Escobar had been taxing his henchman $1 million per month while they ran his business on the outside, and Judy (Cristina Umana) didn't like that. After Judy made a snide comment about the war tax while visiting Escobar in prison, and then $3 million was found buried on the pair's property, Escobar convinced himself that Kiko and Fernando were thieves. In a battle of egos and a scene that showed his paranoia and fraying edges, Escobar then beat Kiko and Fernando Galeano to death with pool cues.
Though Judy is a fictional character, she symbolizes a formidable challenge to the Medellin cartel when business turns personal: Hell hath no fury like a narco seeking revenge for her murdered husband.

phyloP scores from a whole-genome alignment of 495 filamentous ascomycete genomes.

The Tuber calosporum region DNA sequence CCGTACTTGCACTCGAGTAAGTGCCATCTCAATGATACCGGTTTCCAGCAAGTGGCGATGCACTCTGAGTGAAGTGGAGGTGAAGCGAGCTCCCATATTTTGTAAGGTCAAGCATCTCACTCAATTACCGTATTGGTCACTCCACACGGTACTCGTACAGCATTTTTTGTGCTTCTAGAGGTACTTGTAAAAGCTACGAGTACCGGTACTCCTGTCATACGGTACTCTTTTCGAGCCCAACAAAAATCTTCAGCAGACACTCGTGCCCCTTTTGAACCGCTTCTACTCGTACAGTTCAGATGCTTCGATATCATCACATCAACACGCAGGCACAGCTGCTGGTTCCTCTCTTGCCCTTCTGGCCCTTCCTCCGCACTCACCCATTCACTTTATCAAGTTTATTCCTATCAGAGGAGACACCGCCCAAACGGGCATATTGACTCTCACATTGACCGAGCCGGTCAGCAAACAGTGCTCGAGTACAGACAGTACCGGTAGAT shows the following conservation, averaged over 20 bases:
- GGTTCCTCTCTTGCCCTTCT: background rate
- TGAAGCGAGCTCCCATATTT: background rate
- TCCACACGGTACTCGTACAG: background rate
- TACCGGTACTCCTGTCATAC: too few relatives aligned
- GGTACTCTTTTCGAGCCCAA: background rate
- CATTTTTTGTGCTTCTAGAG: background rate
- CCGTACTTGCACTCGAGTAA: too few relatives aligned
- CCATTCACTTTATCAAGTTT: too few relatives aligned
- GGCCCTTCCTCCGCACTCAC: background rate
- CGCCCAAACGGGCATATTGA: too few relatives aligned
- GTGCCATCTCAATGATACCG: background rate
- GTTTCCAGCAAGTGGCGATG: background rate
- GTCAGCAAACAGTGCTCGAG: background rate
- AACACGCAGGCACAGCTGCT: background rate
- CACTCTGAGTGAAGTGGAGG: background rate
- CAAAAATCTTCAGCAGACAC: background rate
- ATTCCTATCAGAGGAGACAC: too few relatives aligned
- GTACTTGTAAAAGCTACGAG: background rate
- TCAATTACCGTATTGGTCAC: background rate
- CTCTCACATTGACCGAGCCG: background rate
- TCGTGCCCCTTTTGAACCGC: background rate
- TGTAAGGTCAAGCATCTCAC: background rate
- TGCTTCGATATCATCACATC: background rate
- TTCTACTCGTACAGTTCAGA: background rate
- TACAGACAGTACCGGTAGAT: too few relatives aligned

Though Escobar maintained his status as reigning drug trafficker while in La Catedral, the power of the Cali cartel was rising. Pacho has been the main player of Cali so far on Narcos, but season two will usher in more of the rival Colombian cartel as it documents their journey to breakaway from Escobar's grasp and takeover the cocaine trafficking business. Historically, the Cali cartel steps in when Medellin dismantles after Escobar's death, ultimately becoming responsible for 90 percent of the world's cocaine market at the height of its reign and being know as one of the largest crime organizations in history. Again, it's not a spoiler to say that the post-Escobar story begins with Cali, a surefire starting point for a pending season three (Narcos has yet to be officially renewed for a third season by Netflix).